Sniper: Ghost Warrior 3 Impressions

Go behind enemy lines to help the resistance and discover what has happened to Jonathan North’s younger brother, Robert. With three sprawling open-world maps set in the country of Georgia, it’s up to the player how he or she would like to approach each mission. This is the synopsis of Sniper: Ghost Warrior 3. We got the chance to play the game and here’s our impression of it.

Sniper: Ghost Warrior 3 Impressions

Sniper: Ghost Warrior 3

Upon starting the game you are greeted by lovely Balkan music, A hint to where the game is going to take place.

You are presented with 3 modes.
– Normal: Focus on the story. Full HUD and life regen.
– Hard: Reduced HUD, reduced life regen. A mode for gamers used to FPS games.
– Challenge: Ultimate sniper experience. No life regen, even less HUD, and one shot kill from both sides.

The game starts in Colorado on the Rocky Mountains exactly 19 years ago. There’s a fun cinematic showing you and your older brother who is in the army and fought in Afghanistan. The graphics and animations seem to be a little clunky, but the guns look pretty well made and rendered. The scene cuts to the Russian/Ukrainian​ border 23 months ago. This is your prologue mission. The fun thing is that because you are doing missions together with your brother, the dialogue is pretty playful.

Sniper Ghost Warrior 3

The Technical Stuff

When you have to take your first shot, it is noticeable that the game developers have created a 1:1 scale replica of an actual sniper rifle. It gives you options for zooming, but also elevations, and you have to make sure you line up a shot with how the wind is blowing at the moment. This system works excellently, and the sniping experience is well thought-out. The other parts of the missions, where you run, investigate, and shoot with assault rifles in fast-paced combat are a bit tedious. It’s noticeable that the main focus is the sniping experience. Though there are more aspects to this game, unfortunately those areas are just simply not as well developed as the sniping part.

Tedious Tracking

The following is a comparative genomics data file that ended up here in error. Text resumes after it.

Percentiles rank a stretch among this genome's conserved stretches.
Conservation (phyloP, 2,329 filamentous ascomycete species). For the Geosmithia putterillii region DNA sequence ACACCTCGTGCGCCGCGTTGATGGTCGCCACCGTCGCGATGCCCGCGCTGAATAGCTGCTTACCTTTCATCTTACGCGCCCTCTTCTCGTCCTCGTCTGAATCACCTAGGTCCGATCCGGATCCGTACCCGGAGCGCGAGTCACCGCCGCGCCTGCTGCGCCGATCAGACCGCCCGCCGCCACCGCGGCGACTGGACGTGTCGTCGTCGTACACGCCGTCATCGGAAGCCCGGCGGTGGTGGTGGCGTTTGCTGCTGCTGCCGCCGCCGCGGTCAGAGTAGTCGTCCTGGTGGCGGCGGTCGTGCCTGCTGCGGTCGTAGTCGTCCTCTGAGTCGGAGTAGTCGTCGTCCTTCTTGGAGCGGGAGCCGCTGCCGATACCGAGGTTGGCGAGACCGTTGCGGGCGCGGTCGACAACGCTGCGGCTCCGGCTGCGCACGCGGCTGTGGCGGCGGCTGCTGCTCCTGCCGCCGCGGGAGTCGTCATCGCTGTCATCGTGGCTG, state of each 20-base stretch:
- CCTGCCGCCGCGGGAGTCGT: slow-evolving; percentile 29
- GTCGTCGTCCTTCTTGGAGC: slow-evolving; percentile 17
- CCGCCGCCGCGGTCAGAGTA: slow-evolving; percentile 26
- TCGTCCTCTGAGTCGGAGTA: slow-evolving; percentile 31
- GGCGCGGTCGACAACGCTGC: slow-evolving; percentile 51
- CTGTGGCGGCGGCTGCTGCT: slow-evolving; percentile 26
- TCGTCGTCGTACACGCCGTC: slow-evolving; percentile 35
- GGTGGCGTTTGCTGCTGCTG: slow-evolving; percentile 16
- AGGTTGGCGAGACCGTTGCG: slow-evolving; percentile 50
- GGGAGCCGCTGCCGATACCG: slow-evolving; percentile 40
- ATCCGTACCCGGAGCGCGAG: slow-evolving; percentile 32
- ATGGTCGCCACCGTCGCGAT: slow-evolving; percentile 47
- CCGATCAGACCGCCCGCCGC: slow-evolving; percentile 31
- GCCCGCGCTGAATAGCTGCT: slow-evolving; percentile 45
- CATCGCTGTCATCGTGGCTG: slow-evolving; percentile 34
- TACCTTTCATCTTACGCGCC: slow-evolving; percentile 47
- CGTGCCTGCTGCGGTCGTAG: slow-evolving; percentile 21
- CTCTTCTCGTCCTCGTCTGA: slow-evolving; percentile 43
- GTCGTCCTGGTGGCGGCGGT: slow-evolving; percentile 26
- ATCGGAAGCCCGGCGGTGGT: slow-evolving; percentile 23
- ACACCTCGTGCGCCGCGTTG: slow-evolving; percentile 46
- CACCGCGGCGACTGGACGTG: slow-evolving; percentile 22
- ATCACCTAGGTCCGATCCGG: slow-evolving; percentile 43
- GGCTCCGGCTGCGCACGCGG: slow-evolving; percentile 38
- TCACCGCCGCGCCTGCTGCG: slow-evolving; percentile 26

To investigate your surroundings, you have to examine footprints. There’s just one small spot where the button you are supposed to press gets enabled, so it takes a really long time for you to nail it right on that point. Deploying your drone seems fun, but the turns are really delayed which makes navigating through enemy territories extremely difficult. If you are discovered, the mission is failed. These are just some examples of the annoyances I experienced outside of the sniping part of the game. Also, make sure you line up all your shots perfectly. One missed shot will result in failing the mission. The checkpoints are decent though, so you shouldn’t get set back too much when you fail a mission

Sniper Ghost Warrior 3 Drone

An interesting addition to this game is the fact that you get a safe house. This is a place for your soldier to get some rest, throw together new loadouts, and apply new parts to your sniper on the workbench. It’s a welcome reprieve to an otherwise mission-to-mission game mechanic. You get to drive a car from missions back to your HQ, so it gives a bit of an open world feeling to it as well. Although you’re still bound to pick missions off of a screen, it feels nice to walk and drive around a little.

One final annoyance worth mentioning are the insanely long loading times. We have tested the game on both an Xbox One and an Xbox One S, but there was little difference in loading times. In our opinion, it takes way too long to load the missions when you start from the main Menu. Hopefully, this is something that can be improved with a future patch.

The Verdict

All in all, I think Sniper: Ghost Warrior 3 is a good title for sniper game enthusiasts. People that want a great sniping experience will find it in Sniper: Ghost Warrior 3, as long as they can live with the little annoyances of the game and don’t mind the occasional gun-blazing parts! If you are looking for a fun shooter with a good story experience however, you will probably not find it. There are portions of the game where you don’t have to remain silent and can shoot to your hearts desire, but these moments just don’t feel as good as they should.

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Sensei Jussa

Contributor
My name is Jesse Ros, I'm a professional editor and cinematographer. I'm also a games enthusiast and a major xbox fanboy. I love to dive into fast paced, one of a kind, indie games but also into story driven, huge, triple A games.

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